Israel has approved a 1 billion shekel ($310 million USD) plan to connect the illegal settlements in occupied East Jerusalem with neighborhoods in West Jerusalem with the goal of consolidating the occupation, according to a report by Radio Bethlehem and Kol Ha’ir. 

The Finance Committee for Occupation Municipality has approved these plans and programs in order link neighborhoods in West Jerusalem with the illegal settlements in East Jerusalem. The plan includes expansion of the light rail, roads and infrastructure construction and replacement. 

53 million shekels are slated to build the “American Bypass” road which would be a path from Jabal Al-Mukabber to the Ain Al-Lawza junction.

Plans include building sidewalks, widening the road, building retaining walls to separate the road from the neighborhoods it will pass through, and sewage and water replacement. This project and others like it have historically created even more travel difficulties for Palestinians and in particular the American Bypass road, which was a project started in the 1960’s. In 2020 the American Road was criticized as “de-facto annexation” by Daniel Seidemann, a lawyer representing Palestinian families who suffered due to the construction. 

“What we are seeing here is, again, the seamless integration of the northern West Bank, East Jerusalem under sole Israeli control, and the southern West Bank for the purposes of the settlers,” said Seidemann. According to a report by Reuters in 2020.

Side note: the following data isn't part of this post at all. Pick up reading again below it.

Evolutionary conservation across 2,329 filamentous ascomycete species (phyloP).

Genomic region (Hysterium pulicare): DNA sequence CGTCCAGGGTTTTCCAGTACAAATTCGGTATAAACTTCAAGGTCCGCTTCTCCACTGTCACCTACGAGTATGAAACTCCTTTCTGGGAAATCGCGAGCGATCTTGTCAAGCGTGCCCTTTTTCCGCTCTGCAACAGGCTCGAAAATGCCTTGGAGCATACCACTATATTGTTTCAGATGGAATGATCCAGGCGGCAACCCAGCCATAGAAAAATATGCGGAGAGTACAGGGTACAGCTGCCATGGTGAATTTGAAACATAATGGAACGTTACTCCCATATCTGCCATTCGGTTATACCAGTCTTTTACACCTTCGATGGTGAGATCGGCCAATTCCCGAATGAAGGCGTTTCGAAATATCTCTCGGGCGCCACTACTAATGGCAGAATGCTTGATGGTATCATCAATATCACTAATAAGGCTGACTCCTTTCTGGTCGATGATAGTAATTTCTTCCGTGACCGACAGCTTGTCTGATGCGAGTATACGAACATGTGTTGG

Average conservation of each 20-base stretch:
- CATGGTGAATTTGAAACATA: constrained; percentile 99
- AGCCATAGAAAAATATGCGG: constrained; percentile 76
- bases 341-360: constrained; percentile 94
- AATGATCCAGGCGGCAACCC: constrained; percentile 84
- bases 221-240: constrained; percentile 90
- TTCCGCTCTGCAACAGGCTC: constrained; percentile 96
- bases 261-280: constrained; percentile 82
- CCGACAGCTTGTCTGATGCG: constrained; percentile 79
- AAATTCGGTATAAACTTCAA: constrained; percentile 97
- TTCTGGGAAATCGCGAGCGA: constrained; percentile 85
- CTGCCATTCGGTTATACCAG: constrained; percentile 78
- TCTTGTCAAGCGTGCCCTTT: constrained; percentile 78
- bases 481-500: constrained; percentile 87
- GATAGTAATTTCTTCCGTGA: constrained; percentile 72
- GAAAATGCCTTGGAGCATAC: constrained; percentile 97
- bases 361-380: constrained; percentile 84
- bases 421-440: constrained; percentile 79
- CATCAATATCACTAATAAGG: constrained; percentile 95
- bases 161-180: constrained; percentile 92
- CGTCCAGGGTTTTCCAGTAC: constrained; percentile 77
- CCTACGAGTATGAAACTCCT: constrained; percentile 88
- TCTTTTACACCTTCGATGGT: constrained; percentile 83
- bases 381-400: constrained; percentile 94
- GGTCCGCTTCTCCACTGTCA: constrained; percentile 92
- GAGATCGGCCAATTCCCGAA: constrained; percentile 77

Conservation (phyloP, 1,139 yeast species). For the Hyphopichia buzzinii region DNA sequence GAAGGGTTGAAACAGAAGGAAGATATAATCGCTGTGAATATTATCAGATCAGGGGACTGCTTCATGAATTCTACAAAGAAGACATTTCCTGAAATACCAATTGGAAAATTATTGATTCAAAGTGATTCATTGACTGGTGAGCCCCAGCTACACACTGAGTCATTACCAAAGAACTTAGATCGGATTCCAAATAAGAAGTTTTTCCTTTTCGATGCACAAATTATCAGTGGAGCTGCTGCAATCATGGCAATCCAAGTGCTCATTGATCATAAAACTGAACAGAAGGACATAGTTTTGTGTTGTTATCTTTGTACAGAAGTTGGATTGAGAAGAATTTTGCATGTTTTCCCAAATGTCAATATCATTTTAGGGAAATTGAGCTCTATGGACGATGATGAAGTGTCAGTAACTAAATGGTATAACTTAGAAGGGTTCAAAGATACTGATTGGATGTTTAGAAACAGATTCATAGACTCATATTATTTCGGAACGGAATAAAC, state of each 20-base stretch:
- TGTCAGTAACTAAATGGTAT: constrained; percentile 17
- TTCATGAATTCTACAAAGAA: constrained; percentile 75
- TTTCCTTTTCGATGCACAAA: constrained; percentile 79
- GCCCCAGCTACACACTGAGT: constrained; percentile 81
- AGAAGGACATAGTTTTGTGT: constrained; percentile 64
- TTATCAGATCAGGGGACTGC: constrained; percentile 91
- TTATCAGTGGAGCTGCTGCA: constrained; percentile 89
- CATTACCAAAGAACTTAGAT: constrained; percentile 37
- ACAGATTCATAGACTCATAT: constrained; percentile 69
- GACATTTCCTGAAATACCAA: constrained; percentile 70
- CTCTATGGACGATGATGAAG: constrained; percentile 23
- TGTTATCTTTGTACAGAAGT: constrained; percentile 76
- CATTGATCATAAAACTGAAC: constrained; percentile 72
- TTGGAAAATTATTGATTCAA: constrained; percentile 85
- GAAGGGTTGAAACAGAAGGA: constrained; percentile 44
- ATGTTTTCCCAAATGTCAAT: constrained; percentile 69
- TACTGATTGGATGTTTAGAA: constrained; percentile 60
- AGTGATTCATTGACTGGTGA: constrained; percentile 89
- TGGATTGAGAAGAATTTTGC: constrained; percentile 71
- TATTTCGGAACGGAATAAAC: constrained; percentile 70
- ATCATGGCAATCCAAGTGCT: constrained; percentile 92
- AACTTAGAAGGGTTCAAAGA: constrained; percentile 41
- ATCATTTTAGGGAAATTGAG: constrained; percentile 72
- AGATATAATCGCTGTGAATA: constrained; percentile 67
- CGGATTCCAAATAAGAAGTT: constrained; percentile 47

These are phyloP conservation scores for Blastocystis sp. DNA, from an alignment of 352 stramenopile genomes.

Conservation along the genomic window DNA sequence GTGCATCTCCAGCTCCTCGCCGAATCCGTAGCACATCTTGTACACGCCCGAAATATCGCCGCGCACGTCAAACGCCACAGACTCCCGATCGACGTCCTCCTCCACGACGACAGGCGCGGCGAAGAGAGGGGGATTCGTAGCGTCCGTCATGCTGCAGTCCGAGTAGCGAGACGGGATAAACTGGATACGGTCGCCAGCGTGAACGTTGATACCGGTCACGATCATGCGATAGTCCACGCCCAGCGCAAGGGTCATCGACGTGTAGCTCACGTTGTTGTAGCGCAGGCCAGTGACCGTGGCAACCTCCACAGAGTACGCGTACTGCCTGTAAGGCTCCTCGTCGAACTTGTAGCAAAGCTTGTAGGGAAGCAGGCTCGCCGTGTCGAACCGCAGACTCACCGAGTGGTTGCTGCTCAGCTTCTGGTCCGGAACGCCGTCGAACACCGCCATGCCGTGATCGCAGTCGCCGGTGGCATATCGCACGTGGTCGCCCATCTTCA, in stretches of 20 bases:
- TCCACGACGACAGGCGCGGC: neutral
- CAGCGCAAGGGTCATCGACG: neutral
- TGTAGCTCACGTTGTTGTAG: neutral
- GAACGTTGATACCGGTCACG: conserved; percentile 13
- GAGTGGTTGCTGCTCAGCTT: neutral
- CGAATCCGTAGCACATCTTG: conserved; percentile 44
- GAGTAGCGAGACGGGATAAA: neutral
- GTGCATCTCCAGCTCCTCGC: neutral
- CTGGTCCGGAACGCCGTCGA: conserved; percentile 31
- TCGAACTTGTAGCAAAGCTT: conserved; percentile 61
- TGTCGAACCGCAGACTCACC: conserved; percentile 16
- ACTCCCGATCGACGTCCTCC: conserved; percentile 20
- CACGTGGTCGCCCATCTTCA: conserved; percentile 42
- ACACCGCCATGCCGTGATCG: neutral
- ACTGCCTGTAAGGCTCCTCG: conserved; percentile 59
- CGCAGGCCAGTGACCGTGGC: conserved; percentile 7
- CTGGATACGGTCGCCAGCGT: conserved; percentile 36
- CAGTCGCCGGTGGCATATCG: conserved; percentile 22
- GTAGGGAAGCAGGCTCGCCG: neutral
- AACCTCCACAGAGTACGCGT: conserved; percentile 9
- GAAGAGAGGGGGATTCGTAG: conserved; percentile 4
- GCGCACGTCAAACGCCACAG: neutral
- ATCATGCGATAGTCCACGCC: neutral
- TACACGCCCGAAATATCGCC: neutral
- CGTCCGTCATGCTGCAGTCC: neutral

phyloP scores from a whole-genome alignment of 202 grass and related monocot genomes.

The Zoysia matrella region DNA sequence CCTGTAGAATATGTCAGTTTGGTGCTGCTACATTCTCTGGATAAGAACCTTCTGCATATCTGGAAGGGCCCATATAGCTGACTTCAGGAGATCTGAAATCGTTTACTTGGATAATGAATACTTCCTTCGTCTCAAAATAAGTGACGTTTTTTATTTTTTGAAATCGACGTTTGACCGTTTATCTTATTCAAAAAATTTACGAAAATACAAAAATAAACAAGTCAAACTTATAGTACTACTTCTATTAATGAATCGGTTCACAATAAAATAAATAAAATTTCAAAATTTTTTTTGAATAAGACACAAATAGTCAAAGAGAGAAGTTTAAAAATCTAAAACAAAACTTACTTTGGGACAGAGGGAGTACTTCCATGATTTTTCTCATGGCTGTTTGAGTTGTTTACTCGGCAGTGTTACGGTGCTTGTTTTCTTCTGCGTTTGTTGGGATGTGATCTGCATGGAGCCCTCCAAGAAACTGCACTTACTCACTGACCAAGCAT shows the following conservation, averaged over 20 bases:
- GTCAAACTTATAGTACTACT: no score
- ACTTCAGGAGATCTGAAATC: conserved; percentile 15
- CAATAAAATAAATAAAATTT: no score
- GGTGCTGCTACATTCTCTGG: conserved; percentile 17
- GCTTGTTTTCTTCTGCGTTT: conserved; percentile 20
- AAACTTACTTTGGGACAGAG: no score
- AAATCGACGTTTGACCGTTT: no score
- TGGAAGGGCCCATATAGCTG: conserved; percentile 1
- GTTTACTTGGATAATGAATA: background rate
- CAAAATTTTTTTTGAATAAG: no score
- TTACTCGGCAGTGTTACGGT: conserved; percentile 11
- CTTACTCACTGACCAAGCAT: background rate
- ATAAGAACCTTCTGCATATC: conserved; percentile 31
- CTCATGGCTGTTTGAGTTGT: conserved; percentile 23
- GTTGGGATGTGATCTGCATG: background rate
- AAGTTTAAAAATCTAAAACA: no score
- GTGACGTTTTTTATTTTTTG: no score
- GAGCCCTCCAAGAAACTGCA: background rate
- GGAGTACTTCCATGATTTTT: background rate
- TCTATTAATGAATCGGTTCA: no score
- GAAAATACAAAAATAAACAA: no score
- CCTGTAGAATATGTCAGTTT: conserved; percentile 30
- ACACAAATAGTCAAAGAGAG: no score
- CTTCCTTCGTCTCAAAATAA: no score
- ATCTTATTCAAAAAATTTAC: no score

Construction will likely affect Palestinian communities in East Jerusalem as well as in surrounding areas including the allocation of 17.1 million shekels to modernize and expand the road in Beit Hanina heading to the west side of Jerusalem to help facilitate “movement of settlers from the settlements of Bizgat Ze’ev and Nabi Yaakov”, and 22.6 million shekels for the expansion of the street in the Gilo settlement – construction that will affect Palestinians as it will connect with the Begin-Jerusalem-Tel Aviv highway.

These new roads may pose another difficult question for the international community and for Israelis. In 2019, Route 4370 opened, a segregated highway built with the intention of ease of movement for settlers and engendered criticism as it is referred to as the “Apartheid Road”, built to separate via a wall in the highway, settlers and Palestinians, who are not allowed to enter Jerusalem, Haaretz reported. 

– A highway in Jerusalem, image by Shuraki, posted on Pixabay